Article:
Deadly fires across Europe: Will holidaymakers get their money back?

Deadly fires across Europe: Will holidaymakers get their money back?
Wildfire in Spain. Credit: Belga

Temperatures are soaring across Europe as a high-pressure area slowly moves hot air north across the region. Belgium's Ministry of Foreign Affairs asks tourists to remain "vigilant" and follow the instructions of local authorities. So far, it hasn't received a request for assistance, despite the situation across Europe.

Several areas in Portugal have been on fire since last week, with almost 250 flares reported on Friday. The majority of the fires have been north of Porto, while Lousã, in the middle of the country, hit record levels at 46.3 degrees.

At least 238 people have died from the heat over the past week, according to Portuguese authorities.

France has seen raging fires in Gironde near Bordeaux, with thousand of people evacuated. Over 10,000 hectares of land have been devoured by flames since last week and 14,000 people were evacuated. 15 departments across the country are now on red heat alert.

Firefighters in Spain were able to stabilise a wildfire that consumed 2,000 hectares of wood in the south region of Andalusia. Around 3,ooo people were evacuated as a blaze that started on Friday in the Mijas mountain range inland spread to the southern city Malaga. Some 2,000 have since returned home.  Holiday makers were evacuated from Costa del Sol. Fires also flared up in Galicia and Castilla y León.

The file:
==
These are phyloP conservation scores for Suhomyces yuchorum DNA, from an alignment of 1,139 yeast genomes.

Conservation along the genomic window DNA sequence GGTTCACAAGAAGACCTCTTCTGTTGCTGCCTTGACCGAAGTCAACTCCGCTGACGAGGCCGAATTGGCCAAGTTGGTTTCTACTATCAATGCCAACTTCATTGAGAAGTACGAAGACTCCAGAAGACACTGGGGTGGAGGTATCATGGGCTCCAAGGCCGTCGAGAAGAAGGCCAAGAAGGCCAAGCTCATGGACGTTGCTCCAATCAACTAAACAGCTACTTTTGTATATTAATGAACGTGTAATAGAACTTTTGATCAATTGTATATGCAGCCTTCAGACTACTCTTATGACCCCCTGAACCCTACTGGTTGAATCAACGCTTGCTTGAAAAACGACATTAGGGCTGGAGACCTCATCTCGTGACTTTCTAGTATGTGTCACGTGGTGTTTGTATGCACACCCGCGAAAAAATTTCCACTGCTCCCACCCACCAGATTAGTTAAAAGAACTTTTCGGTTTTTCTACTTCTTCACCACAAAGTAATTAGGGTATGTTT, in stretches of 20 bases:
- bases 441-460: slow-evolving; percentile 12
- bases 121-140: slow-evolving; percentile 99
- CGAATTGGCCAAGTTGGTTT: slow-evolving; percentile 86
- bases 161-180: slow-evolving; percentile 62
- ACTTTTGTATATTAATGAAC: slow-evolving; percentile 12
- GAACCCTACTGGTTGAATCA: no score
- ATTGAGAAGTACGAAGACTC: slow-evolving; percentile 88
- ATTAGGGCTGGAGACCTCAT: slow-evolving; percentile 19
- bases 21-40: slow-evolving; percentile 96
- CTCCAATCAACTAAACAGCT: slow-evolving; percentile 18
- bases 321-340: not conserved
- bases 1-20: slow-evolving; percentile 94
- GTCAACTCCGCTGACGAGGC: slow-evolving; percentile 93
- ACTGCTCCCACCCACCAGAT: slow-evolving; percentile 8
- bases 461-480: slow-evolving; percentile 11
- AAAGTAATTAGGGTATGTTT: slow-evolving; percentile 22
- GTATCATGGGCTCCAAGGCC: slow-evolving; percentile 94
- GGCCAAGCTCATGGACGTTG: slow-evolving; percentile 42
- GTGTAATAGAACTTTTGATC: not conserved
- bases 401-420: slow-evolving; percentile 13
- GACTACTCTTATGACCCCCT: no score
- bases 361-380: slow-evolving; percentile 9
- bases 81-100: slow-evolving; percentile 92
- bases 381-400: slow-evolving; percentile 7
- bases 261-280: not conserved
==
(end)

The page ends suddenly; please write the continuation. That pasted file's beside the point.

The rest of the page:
In Italy, sky-high temperatures have happened simultaneously with the country's worst drought in 70 years. Italy's Po river, which flows from the Alps to the Adriatic Sea, is drying up. The hard hit government has declared a state of emergency in some of the country's northern regions.

Claiming compensation

Tourists from Belgium who want compensation will have better luck with a travel operator than individually. In Le Soir, Jean-Philippe Ducart, lawyer and spokesperson for the consumer association Test Achats, maintains that tourists can benefit from alternatives through their travel operator, but that dealing directly with an individual about a rental cottage is more complicated.

"The answer is to be found in the general conditions of the service provider, if they exist," said Ducart.

In Gironde in France, closures were mandated by state services, and it would not be possible not to comply, in the case of force majeure (unforeseeable circumstances that prevent someone from fulfilling a contract). In such cases, the travel sector is forced to relocate their customers or find different solutions.

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"In situations of force majeure, we apply all the necessary flexibility," said Florence Bruyère of the tour operator TUI.

The situation on site and following the instructions of local authorities and the Ministry of Foreign Affairs are key, according to Ducart.

"My recommendation is to always read the contract first. In the event of an incident, it is best to contact the service provider as soon as possible."

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